I need an inner sanctum. It is all very well reinforcing the exterior walls of my shelter but, within this sanctuary, I still need a safe refuge. It says so in Protect and Survive, the public-information brochure, which was issued by the Office of Information in 1980, and which hasn’t been updated ever since. Is this apparent tardiness the realistic response to a changing geo-political environment since the bad days of the Cold War, or simply government complacency? I am not taking any chances. Like it says on the cover: protect and survive.
The pub table is a readymade shelter. It is strong; it is sturdy; there is room beneath it for me to curl up and sleep. For fourteen days, if need be. With a simple barricading, it can be made blast-proof; with the addition of a few personal knick-knacks it can be made homely.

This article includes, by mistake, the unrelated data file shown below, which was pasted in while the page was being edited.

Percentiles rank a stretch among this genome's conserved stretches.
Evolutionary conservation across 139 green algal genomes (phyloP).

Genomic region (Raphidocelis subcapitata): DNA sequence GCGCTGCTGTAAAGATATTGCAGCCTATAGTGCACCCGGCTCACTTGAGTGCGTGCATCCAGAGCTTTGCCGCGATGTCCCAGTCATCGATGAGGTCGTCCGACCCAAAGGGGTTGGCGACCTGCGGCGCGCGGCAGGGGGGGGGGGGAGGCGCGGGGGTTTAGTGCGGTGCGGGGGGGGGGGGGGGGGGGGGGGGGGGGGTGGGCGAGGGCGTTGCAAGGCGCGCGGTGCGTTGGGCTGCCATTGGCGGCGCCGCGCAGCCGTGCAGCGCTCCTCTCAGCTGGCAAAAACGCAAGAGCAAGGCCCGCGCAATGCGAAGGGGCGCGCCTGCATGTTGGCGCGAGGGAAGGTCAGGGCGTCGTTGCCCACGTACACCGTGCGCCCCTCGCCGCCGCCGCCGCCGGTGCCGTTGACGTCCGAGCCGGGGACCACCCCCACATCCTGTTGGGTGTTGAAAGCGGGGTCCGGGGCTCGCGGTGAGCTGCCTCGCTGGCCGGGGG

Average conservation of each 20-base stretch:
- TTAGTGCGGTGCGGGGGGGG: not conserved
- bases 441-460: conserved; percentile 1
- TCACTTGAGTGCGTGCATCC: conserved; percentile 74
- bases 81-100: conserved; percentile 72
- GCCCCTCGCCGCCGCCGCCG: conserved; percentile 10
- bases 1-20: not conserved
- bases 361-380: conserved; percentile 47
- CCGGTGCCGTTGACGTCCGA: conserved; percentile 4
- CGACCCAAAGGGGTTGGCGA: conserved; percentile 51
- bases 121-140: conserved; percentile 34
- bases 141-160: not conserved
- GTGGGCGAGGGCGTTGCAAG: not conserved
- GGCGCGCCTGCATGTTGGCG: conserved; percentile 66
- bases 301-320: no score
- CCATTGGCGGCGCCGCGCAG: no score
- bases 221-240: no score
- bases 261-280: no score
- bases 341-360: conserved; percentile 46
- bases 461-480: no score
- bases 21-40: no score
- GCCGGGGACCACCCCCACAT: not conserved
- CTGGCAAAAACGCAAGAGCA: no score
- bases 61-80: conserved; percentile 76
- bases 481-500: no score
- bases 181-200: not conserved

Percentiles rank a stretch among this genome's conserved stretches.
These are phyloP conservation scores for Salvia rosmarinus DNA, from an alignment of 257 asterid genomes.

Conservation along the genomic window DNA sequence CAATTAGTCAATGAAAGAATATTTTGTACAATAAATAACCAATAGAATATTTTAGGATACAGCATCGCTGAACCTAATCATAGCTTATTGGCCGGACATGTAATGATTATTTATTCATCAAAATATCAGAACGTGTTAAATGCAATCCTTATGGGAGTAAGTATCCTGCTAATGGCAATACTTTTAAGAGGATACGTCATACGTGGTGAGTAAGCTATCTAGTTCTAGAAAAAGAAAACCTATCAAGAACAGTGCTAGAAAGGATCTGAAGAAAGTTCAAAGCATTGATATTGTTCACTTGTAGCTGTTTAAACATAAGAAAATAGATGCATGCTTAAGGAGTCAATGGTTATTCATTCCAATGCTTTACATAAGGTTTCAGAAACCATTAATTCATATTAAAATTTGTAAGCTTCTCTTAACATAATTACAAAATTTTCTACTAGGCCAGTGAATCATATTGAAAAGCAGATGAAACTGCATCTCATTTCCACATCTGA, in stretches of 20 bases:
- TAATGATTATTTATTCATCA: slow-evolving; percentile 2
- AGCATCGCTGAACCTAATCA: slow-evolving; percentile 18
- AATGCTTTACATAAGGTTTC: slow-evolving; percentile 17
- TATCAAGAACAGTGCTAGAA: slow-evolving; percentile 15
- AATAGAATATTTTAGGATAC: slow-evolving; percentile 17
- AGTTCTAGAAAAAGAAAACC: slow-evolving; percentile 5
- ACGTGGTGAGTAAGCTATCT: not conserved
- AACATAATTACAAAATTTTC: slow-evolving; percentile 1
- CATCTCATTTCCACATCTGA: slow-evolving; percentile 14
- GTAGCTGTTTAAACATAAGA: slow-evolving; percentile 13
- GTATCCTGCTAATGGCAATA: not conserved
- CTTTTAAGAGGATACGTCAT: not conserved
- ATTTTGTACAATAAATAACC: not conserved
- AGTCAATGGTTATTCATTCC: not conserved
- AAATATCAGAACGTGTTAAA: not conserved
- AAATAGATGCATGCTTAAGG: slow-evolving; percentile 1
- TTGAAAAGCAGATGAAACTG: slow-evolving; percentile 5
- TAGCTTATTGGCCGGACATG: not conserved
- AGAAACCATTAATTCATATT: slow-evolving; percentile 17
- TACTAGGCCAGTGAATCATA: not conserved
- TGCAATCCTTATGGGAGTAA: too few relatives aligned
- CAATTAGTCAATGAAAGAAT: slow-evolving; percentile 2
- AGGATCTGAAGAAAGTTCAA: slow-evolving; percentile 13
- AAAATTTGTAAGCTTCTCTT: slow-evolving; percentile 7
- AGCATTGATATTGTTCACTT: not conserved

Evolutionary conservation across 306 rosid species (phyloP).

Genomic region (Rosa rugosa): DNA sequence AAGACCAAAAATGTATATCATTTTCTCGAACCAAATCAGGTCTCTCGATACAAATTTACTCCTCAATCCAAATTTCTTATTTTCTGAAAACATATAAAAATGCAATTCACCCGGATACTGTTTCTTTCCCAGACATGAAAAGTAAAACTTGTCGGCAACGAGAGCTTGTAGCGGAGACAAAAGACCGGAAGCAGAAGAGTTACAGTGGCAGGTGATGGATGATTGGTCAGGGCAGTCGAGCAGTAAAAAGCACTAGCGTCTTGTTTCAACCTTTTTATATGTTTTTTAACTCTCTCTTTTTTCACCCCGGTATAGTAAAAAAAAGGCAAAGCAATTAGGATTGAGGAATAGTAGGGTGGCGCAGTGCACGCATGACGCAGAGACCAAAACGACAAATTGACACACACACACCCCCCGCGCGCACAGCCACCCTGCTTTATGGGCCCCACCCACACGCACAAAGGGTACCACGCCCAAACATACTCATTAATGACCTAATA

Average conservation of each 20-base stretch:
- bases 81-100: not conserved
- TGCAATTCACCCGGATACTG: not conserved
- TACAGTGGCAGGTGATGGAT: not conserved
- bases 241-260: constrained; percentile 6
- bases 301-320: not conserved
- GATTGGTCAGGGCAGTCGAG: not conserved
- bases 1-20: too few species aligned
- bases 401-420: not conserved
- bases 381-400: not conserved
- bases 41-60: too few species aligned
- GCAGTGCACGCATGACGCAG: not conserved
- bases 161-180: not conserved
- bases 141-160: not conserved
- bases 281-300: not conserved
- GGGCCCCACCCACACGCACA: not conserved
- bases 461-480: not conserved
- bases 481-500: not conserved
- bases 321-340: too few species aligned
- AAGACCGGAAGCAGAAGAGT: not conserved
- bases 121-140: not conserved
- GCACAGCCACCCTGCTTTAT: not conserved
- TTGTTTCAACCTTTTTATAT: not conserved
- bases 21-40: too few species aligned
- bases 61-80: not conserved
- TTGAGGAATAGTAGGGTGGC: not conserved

Beneath its protective solidity, I feel a regression back to childhood. A long tablecloth to black out the external world: back then it did not take very much to feel safe.
© Beery Sue
Beery Sue discovers that it is easier to enter her inner sanctum…
…than it is to get out.
See how Beery Sue started her project in How to Build a Nuclear Fallout Shelter in your Local Pub #1.